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7

EOSIO can run with very little memory, less than 100MB + shared memory file size. The requirements for the shared memory file depends upon the state of your local application (number of users, etc).


4

I was able to run Single Node Testnet on Ubuntu using Docker on my machine with around 2GB RAM without problem (as bytemaster said it requires little memory actually). The CPU and Disk Space are not mentioned explicitly. I guess you will need decent disk space once the blockchain increases in size. Also, probably it's good idea to compare the hardware ...


3

Ask for a download link from a BP for a higher block number. Link for 7m+: https://s3-us-west-2.amazonaws.com/blocks-nodeos/blocks.tar.gz Up vote confused00 for providing better link: https://eosnode.tools/blocks


2

You are not providing signature signing your transaction. It says you are trying to push it as david@active, but to not have authorization attached. Try adding the following options to your transaction construction. const options = { authorization: 'david@active', broadcast: false, sign: false, };


2

solved by adding chain-state-db-size-mb = 65536 to config.ini. thanx to Cryptolions in Telegram :)


2

After some more research, I realized that even if I don't want to keep historical state, I have to start at the genesis block for consensus. An option is to download a snapshot and use that (but that carries some risk): https://eosnode.tools/snapshots


2

The philosophy behind DPoS is that, even though only a small set of nodes (in case of EOS, 21 Active BPs) are elected to produce blocks, every full node keeps an entire copy of block data & state data. So basically: Every full node will validate the incoming blocks, checking signatures for transactions, checking contract execution results, checking if ...


2

When you start a nodeos process for the first time, a config file is generated automatically at .local/share/eosio/nodeos/config/config.ini by default. In the config.ini file, peers can be specified by including one or many p2p-peer-address entries, e.g. p2p-peer-address = ctestnet.eosdetroit.com:1339 These peers can be any nodeos, including block ...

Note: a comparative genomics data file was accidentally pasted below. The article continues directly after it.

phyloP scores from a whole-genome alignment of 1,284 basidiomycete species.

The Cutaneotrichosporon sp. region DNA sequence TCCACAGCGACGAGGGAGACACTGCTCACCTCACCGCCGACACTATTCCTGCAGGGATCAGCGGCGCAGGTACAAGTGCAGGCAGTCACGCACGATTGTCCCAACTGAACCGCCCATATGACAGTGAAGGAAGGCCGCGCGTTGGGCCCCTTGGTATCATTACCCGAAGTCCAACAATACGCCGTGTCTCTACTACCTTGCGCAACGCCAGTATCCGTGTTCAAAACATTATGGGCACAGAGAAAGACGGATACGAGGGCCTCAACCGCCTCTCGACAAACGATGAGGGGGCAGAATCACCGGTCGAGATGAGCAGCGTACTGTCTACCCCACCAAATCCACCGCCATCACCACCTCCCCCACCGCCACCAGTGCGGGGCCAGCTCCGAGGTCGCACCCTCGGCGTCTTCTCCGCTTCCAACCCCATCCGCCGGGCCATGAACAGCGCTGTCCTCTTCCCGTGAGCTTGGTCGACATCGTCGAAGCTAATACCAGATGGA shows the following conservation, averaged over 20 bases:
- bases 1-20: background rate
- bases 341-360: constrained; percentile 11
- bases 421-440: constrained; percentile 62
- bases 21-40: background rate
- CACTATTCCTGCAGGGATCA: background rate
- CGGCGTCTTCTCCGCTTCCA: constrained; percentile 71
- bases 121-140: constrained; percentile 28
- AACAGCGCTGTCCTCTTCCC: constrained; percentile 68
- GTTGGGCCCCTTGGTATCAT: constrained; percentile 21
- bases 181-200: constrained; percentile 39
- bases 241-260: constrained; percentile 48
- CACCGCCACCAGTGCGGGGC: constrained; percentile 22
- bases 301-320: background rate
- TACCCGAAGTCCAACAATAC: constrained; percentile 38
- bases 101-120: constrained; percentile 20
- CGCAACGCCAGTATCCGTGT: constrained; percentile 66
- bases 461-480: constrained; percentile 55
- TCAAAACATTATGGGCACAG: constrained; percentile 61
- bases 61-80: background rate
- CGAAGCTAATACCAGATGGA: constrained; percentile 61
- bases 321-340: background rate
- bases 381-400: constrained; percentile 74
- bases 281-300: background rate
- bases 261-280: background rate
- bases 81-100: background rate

1

It is sufficient. As long as you have server powerful enough. Especially storage.


1

You need to authorize the transaction with signatures for both accounts. 1. The ressource-paying-account and 2. the acting account. Assuming that lionstester1010 should pay for the transaction but lionstester1011 is the acting account/the sender of the token: actions: [{ account: 'eosio.token', name: 'transfer', authorization: [{ actor: '...


1

You can check out dfuse On Demand Networks. We can operate the network on your behalf. Here's a link to get some more info: https://www.dfuse.io/en/blog/let-dfuse-launch-your-on-demand-network


1

Find your nodeos process ID and kill it! You can kill the nodeos process using: pkill nodeos or using the PID which can be listed by ps -aux | grep nodeos and then killing the process using kill PIDofNodeos


1

On the EOS Mainnet, new peers need to be manually added. See https://validate.eosnation.io/mainnet/reports/config.txt for an up-to-date and validated list.


1

Heifner (Contributor) replied on Github here: abi-serializer-max-time-ms = 5000 needs to be larger or you will have problems with action data not being serialized and remaining in hex. What you store depends on what kind of queries you want to support. - # Enables storing blocks in mongodb. (eosio::mongo_db_plugin) mongodb-store-blocks = 1 # Enables ...


1

There are different ways to generate a random uint64/ulong in Javascript like concatenating/multiplying the results of Math.Random() or Math.Floor() or using third-party-libs. But here's not really the right place to ask for these things as it's not directly eos-related. You need to serialize and sign the whole transaction before you push it through chain ...


1

One hack is that use --dbpath armament,its the path provided externally.


1

MongoDB is typically stored at /data/db. If it's not there, check out this question, this question, etc. for advice on finding the location. edit: The database was found at /var/lib/mongodb as explained in the comments below.


1

It sounds like you are not trying to connect to the main net which is a production EOSIO network with 21 block producers with BP's like EOS New York, Canada, etc. If you're trying to run a single node test net I highly recommend using the Docker image that's provided by Block One, it's fantastic for development purposes and if you screw anything up you can ...


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